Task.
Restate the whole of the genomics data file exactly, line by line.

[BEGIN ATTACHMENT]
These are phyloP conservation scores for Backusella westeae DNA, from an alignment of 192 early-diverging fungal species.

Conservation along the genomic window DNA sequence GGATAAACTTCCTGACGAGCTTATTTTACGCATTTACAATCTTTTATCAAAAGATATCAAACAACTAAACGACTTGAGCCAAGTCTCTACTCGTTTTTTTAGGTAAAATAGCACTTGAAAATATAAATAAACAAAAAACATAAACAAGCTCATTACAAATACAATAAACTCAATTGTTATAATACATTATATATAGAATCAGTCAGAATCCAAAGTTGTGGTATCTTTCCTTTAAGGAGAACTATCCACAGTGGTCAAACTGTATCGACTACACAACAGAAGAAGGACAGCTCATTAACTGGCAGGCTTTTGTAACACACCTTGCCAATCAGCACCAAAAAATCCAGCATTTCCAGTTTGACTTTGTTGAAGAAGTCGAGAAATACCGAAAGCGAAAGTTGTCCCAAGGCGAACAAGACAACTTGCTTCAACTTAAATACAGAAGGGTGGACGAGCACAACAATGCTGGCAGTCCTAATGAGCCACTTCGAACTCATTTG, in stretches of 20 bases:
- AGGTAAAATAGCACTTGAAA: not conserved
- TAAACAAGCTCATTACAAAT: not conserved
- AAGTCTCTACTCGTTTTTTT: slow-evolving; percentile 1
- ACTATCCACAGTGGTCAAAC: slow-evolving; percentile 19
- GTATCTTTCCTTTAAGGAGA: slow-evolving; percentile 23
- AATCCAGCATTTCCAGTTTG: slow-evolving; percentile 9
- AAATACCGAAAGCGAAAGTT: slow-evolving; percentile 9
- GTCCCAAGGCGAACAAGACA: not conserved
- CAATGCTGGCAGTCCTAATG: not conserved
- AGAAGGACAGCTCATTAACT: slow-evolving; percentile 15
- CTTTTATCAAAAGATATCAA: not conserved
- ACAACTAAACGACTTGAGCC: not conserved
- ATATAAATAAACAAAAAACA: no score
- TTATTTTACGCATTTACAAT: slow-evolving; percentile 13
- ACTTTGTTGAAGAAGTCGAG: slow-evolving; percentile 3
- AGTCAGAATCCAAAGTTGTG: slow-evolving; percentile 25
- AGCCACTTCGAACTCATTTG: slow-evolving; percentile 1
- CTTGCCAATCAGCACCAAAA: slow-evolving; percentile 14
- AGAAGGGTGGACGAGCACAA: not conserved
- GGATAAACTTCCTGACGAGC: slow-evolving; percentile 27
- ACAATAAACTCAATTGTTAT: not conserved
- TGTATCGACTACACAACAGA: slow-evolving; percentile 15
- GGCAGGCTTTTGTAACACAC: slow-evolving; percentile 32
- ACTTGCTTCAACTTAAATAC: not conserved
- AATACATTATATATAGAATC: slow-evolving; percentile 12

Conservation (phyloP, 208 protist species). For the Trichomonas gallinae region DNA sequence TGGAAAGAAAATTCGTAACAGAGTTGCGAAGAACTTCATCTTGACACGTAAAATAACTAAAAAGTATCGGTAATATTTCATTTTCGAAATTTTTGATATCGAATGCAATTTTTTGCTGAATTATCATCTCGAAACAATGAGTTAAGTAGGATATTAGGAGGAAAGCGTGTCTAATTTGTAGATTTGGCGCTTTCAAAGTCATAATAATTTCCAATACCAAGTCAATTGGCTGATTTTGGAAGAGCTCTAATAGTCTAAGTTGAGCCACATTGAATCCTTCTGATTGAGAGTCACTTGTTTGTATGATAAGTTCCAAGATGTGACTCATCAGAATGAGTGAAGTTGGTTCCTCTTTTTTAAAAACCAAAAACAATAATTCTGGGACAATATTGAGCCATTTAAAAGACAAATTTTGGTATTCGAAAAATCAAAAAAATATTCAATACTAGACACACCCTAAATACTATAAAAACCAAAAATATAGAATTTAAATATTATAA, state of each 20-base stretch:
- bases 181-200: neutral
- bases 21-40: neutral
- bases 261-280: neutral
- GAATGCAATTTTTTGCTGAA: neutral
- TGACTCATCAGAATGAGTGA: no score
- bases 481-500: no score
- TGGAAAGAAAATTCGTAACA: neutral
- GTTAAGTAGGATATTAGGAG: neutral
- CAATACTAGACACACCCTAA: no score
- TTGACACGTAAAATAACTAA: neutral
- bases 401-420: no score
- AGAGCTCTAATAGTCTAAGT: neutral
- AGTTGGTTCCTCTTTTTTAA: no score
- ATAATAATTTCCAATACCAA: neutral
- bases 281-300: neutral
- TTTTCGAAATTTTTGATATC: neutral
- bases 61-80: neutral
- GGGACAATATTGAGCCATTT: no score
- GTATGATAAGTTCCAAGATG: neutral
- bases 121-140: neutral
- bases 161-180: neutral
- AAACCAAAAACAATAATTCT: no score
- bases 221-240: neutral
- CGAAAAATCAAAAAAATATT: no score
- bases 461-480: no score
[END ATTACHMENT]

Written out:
These are phyloP conservation scores for Backusella westeae DNA, from an alignment of 192 early-diverging fungal species.

Conservation along the genomic window DNA sequence GGATAAACTTCCTGACGAGCTTATTTTACGCATTTACAATCTTTTATCAAAAGATATCAAACAACTAAACGACTTGAGCCAAGTCTCTACTCGTTTTTTTAGGTAAAATAGCACTTGAAAATATAAATAAACAAAAAACATAAACAAGCTCATTACAAATACAATAAACTCAATTGTTATAATACATTATATATAGAATCAGTCAGAATCCAAAGTTGTGGTATCTTTCCTTTAAGGAGAACTATCCACAGTGGTCAAACTGTATCGACTACACAACAGAAGAAGGACAGCTCATTAACTGGCAGGCTTTTGTAACACACCTTGCCAATCAGCACCAAAAAATCCAGCATTTCCAGTTTGACTTTGTTGAAGAAGTCGAGAAATACCGAAAGCGAAAGTTGTCCCAAGGCGAACAAGACAACTTGCTTCAACTTAAATACAGAAGGGTGGACGAGCACAACAATGCTGGCAGTCCTAATGAGCCACTTCGAACTCATTTG, in stretches of 20 bases:
- AGGTAAAATAGCACTTGAAA: not conserved
- TAAACAAGCTCATTACAAAT: not conserved
- AAGTCTCTACTCGTTTTTTT: slow-evolving; percentile 1
- ACTATCCACAGTGGTCAAAC: slow-evolving; percentile 19
- GTATCTTTCCTTTAAGGAGA: slow-evolving; percentile 23
- AATCCAGCATTTCCAGTTTG: slow-evolving; percentile 9
- AAATACCGAAAGCGAAAGTT: slow-evolving; percentile 9
- GTCCCAAGGCGAACAAGACA: not conserved
- CAATGCTGGCAGTCCTAATG: not conserved
- AGAAGGACAGCTCATTAACT: slow-evolving; percentile 15
- CTTTTATCAAAAGATATCAA: not conserved
- ACAACTAAACGACTTGAGCC: not conserved
- ATATAAATAAACAAAAAACA: no score
- TTATTTTACGCATTTACAAT: slow-evolving; percentile 13
- ACTTTGTTGAAGAAGTCGAG: slow-evolving; percentile 3
- AGTCAGAATCCAAAGTTGTG: slow-evolving; percentile 25
- AGCCACTTCGAACTCATTTG: slow-evolving; percentile 1
- CTTGCCAATCAGCACCAAAA: slow-evolving; percentile 14
- AGAAGGGTGGACGAGCACAA: not conserved
- GGATAAACTTCCTGACGAGC: slow-evolving; percentile 27
- ACAATAAACTCAATTGTTAT: not conserved
- TGTATCGACTACACAACAGA: slow-evolving; percentile 15
- GGCAGGCTTTTGTAACACAC: slow-evolving; percentile 32
- ACTTGCTTCAACTTAAATAC: not conserved
- AATACATTATATATAGAATC: slow-evolving; percentile 12

Conservation (phyloP, 208 protist species). For the Trichomonas gallinae region DNA sequence TGGAAAGAAAATTCGTAACAGAGTTGCGAAGAACTTCATCTTGACACGTAAAATAACTAAAAAGTATCGGTAATATTTCATTTTCGAAATTTTTGATATCGAATGCAATTTTTTGCTGAATTATCATCTCGAAACAATGAGTTAAGTAGGATATTAGGAGGAAAGCGTGTCTAATTTGTAGATTTGGCGCTTTCAAAGTCATAATAATTTCCAATACCAAGTCAATTGGCTGATTTTGGAAGAGCTCTAATAGTCTAAGTTGAGCCACATTGAATCCTTCTGATTGAGAGTCACTTGTTTGTATGATAAGTTCCAAGATGTGACTCATCAGAATGAGTGAAGTTGGTTCCTCTTTTTTAAAAACCAAAAACAATAATTCTGGGACAATATTGAGCCATTTAAAAGACAAATTTTGGTATTCGAAAAATCAAAAAAATATTCAATACTAGACACACCCTAAATACTATAAAAACCAAAAATATAGAATTTAAATATTATAA, state of each 20-base stretch:
- bases 181-200: neutral
- bases 21-40: neutral
- bases 261-280: neutral
- GAATGCAATTTTTTGCTGAA: neutral
- TGACTCATCAGAATGAGTGA: no score
- bases 481-500: no score
- TGGAAAGAAAATTCGTAACA: neutral
- GTTAAGTAGGATATTAGGAG: neutral
- CAATACTAGACACACCCTAA: no score
- TTGACACGTAAAATAACTAA: neutral
- bases 401-420: no score
- AGAGCTCTAATAGTCTAAGT: neutral
- AGTTGGTTCCTCTTTTTTAA: no score
- ATAATAATTTCCAATACCAA: neutral
- bases 281-300: neutral
- TTTTCGAAATTTTTGATATC: neutral
- bases 61-80: neutral
- GGGACAATATTGAGCCATTT: no score
- GTATGATAAGTTCCAAGATG: neutral
- bases 121-140: neutral
- bases 161-180: neutral
- AAACCAAAAACAATAATTCT: no score
- bases 221-240: neutral
- CGAAAAATCAAAAAAATATT: no score
- bases 461-480: no score